Takami remodeled a restaurant/bar and opened Fukagawajuku in 1987. Based on the recommendation of his colleagues in the timber and carpentry business, Takami used boards from a house that was demolished and had stood since the Edo period to create the signboard, tables, and other items. This transformation turned the place into a stylish restaurant with a touch of Edo.

Fukagawa Meshi seasoned with sweet miso, using fresh clams.

Ukiyoe of Tatsumi Geisha adorns the restaurant’s wall

Fukagawajuku offers two types of Fukagawa Meshi: the original served over rice, known as “bukkake,” and the “Hamamatsu-style,” in which the clams are cooked in the rice. During our visit, we tried the “Tatsumi Gonomi,” which allowed us to enjoy both in mini sizes. The dish is named after Tatsumi geishas, who were active in Fukagawa during the Edo period (1603–1868). The name was inspired by the idea that the geisha would probably want to eat both types of Fukagawa Meshi.

Nittoji recalls, “Before opening the restaurant, my dad asked a former fisherman to make him a bukkake-style Fukagawa Meshi. He said it was quite salty since it was traditionally eaten by the working class. He would adjust the seasoning based on the person who was going to eat it. We sought to make it suitable for all kinds of people, from small toddlers to senior citizens, and came up with a sweetened miso version.”


Bukkake is enjoyed by mixing rice with a steaming sauce. Maki’s mother, Kimiko Nittoji, a Nagano native and an expert in using miso, created a secret recipe miso blend of red and white miso, which has a comforting taste. On the other hand, the takikomi style is light and elegant. It would taste morish as onigiri rice balls.


The clams, which are essential to the dish’s flavor, come from a shellfish shop in Urayasu that the family has known for years. Nittoji insists on using freshly caught clams instead of frozen ones, resulting in clams that are odorless and delicious even without ginger.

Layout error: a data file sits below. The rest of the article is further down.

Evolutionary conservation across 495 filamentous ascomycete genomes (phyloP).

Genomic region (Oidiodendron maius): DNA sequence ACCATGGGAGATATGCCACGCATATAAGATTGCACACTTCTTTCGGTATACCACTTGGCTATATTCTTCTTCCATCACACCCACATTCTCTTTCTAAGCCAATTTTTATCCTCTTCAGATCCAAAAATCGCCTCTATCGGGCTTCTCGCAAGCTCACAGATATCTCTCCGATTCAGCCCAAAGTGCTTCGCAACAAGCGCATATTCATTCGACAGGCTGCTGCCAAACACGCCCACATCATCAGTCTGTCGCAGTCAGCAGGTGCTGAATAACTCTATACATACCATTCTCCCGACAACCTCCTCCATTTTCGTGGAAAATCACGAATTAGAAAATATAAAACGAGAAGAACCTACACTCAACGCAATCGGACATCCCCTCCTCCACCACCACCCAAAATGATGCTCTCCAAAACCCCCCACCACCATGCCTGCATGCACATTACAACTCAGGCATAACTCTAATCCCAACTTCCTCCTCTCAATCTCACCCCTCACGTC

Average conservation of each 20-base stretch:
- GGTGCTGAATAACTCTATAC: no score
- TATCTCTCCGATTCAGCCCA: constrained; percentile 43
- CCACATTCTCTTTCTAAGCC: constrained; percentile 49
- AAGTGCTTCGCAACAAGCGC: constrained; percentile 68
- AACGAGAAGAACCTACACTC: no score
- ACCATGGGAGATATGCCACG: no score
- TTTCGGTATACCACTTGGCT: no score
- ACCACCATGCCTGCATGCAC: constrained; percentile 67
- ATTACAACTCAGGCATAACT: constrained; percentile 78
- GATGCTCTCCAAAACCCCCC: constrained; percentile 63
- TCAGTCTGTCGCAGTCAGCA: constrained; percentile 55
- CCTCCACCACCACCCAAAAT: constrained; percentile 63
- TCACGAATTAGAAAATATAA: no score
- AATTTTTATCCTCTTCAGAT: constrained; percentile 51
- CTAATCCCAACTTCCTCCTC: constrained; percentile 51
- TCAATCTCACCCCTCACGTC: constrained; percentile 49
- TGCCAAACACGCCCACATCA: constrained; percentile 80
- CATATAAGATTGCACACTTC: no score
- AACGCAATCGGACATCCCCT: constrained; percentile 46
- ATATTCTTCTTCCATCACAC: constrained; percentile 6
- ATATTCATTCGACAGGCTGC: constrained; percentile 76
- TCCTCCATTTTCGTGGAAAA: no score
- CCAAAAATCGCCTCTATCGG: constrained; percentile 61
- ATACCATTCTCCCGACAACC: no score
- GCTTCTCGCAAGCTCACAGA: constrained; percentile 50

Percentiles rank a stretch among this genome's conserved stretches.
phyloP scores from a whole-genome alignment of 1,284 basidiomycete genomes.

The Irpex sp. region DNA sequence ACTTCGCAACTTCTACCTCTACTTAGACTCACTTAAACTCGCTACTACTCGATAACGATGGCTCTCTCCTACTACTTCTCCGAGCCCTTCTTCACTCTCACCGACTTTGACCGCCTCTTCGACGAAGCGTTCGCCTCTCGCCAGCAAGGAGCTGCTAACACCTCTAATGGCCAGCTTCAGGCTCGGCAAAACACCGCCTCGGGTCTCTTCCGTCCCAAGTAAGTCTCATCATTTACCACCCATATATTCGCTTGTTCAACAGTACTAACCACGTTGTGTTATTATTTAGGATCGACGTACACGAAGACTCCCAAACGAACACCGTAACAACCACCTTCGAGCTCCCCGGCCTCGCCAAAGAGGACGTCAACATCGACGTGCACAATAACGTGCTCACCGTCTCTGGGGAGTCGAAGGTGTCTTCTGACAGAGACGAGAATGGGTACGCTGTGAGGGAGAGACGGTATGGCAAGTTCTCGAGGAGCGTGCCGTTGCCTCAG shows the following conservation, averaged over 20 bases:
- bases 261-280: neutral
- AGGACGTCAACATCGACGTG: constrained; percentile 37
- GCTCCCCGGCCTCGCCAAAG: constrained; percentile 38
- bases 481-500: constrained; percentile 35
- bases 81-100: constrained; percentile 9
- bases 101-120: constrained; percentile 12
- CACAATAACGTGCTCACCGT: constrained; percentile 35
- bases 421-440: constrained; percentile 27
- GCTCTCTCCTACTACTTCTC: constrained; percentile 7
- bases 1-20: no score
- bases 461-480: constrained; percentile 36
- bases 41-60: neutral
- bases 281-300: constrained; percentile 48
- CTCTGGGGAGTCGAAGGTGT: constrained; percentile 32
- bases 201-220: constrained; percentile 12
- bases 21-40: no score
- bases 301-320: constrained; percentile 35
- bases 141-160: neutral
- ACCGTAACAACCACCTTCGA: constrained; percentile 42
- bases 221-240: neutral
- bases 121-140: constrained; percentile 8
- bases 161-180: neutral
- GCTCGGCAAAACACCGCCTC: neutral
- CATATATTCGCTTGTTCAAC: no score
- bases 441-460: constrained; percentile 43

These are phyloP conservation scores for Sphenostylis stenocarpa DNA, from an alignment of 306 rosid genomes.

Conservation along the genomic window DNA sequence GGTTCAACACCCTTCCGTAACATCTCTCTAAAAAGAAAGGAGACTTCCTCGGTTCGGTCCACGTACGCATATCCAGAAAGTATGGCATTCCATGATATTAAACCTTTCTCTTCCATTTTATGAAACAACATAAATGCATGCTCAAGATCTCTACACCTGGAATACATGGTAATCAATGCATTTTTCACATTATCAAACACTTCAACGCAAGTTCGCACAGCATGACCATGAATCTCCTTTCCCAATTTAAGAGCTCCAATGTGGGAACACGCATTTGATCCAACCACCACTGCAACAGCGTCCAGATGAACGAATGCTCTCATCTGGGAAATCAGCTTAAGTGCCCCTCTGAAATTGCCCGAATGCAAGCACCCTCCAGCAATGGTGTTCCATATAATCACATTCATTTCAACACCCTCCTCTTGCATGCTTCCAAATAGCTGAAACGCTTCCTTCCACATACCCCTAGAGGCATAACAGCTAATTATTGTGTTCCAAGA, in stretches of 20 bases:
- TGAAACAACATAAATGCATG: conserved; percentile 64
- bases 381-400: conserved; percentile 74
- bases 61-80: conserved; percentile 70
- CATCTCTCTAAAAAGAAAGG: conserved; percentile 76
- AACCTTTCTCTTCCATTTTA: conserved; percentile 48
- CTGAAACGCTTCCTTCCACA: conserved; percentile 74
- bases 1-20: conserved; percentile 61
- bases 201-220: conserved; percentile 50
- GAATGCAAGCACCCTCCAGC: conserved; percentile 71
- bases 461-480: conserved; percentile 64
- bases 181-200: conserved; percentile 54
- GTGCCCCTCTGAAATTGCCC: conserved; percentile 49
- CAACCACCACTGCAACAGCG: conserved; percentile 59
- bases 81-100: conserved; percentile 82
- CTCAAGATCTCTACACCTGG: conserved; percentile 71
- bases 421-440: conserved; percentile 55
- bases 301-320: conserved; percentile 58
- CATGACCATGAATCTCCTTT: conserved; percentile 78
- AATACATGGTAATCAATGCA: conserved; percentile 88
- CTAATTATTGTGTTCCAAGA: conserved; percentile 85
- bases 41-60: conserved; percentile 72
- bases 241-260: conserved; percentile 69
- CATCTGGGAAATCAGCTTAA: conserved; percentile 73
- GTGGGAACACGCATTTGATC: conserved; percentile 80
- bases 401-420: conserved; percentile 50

Nitto explains, “Clams are caught extensively from Hokkaido to Kyushu. However, there is a specific texture and size that is ideal for Fukagawa Meshi. Large and meaty clams are best steamed in sake but overpower rice in Fukagawa Meshi.”


Maki presented us with some delicious-looking plump clams, saying, “Take a look at these beautiful clams I got today.” She informed us that the clams are at their sweetest during May and June when they fatten up for spawning.

Passing down Fukagawa's history and culture to future generations

Today, Fukagawa Meshi is now widely available in soba noodle shops, Chinese restaurants, and izakayas and is no longer limited to specialty restaurants.
Fukagawa Meshi has a unique flavor that will make you want to come back to Fukagawa. It is similar to home cooking, where every family has their own distinct taste.

Fukagawajuku Honten attracts a diverse range of customers, including young couples, friends exploring Kiyosumi-shirakawa, seniors citizens, and an increasing number of tourists from Asia and Europe.

Maki has deep affection for Fukagawa, where she started working with her predecessor at the restaurant when she was 21 to learn the ropes. She took over the restaurant in 2016.


Maki explains, “I have a deep affection toward Fukagawa, as it played a significant role in my upbringing. As a child, I spent most of my time playing around the temple and interacting with my elderly neighbors. After graduating from high school, I went to the United States to study English for two years. During my time there, I had to talk about my hometown in class, and it made me realize how special it is to have so many stories to share about Fukagawa. I want to spread awareness about Fukagawa Meshi to preserve its history and culture for future generations.”

The Fukagawa Meshi Promotion Association, of which Fukagawajuku is a member, showcases the dish at various events such as the Koto-ku Festival and the Tokyo Marathon. They also exhibit its history and share its appeal at shows. Maki also plans to demonstrate how to make Fukagawa Meshi at elementary and middle schools.

We felt very hopeful that the culture of Fukagawa Meshi has been revived by the efforts of people who love the town and will continue to spread further through these initiatives.

*Some of the images posted on our website have been provided by those whom we inter-viewed.

Fukagawajuku (main restaurant)

Address 1-6-7, Miyoshi, Koto, Tokyo
URL http://www.fukagawajuku.com/